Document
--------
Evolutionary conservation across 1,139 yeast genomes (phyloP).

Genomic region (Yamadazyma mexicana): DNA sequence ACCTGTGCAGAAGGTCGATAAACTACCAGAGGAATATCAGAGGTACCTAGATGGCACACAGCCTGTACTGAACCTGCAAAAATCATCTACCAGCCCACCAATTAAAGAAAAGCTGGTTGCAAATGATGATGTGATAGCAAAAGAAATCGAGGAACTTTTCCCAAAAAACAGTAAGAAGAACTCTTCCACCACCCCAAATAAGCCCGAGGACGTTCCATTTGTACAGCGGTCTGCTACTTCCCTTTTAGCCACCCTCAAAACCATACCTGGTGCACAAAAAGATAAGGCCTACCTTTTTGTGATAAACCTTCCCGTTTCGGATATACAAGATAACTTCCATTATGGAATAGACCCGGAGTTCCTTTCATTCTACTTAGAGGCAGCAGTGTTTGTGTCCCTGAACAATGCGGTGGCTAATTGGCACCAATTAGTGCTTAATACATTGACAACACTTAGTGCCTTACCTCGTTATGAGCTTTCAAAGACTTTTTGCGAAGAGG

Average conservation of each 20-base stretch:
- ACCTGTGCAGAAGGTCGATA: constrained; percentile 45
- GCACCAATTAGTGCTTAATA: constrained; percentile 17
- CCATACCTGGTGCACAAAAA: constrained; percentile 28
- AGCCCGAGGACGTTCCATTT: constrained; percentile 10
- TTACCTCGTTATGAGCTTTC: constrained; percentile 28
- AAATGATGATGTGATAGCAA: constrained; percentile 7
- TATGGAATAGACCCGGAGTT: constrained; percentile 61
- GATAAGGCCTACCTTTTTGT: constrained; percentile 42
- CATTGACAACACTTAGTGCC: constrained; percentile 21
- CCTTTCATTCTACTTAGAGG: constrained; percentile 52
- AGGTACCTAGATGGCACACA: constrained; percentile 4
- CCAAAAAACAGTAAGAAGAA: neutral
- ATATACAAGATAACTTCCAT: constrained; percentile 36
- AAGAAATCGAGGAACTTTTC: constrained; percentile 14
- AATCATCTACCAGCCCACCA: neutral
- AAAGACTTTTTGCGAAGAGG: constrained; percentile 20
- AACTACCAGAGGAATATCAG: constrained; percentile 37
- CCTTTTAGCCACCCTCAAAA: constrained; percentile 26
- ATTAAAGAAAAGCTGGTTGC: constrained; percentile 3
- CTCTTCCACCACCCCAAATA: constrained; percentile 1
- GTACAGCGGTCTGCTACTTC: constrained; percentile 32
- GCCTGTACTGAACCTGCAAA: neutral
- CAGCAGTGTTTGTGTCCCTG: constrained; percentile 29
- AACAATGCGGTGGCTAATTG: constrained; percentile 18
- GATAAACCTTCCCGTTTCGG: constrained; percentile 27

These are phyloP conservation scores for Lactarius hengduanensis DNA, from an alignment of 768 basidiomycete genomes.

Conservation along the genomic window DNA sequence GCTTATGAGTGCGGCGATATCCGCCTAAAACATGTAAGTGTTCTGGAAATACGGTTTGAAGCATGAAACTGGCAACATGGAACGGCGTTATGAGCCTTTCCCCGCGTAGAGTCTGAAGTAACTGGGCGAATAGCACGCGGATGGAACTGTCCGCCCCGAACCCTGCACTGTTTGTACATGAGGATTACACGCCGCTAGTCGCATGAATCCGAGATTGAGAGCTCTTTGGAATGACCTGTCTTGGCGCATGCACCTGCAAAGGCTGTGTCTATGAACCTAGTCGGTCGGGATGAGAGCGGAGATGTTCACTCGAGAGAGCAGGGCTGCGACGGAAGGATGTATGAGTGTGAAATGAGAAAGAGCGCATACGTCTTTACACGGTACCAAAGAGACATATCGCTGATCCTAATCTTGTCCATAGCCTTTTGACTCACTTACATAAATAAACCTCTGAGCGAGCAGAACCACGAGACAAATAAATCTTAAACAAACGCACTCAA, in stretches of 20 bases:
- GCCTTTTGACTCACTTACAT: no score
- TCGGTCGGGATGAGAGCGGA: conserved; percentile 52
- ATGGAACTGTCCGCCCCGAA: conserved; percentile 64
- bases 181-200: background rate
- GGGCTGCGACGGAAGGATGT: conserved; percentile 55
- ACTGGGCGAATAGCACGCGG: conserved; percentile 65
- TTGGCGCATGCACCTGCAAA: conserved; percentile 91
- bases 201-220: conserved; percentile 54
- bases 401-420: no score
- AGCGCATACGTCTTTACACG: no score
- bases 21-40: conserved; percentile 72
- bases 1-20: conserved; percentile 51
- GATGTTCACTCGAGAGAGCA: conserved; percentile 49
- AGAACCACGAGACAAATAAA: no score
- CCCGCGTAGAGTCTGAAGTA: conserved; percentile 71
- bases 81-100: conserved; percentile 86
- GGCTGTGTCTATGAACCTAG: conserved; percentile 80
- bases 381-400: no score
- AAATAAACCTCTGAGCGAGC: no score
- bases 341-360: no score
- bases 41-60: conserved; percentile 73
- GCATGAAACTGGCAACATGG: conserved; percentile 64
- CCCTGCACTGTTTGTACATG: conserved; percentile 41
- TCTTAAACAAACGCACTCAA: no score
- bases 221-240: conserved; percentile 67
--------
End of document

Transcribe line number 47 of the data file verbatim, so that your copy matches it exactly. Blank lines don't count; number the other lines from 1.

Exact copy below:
- GGCTGTGTCTATGAACCTAG: conserved; percentile 80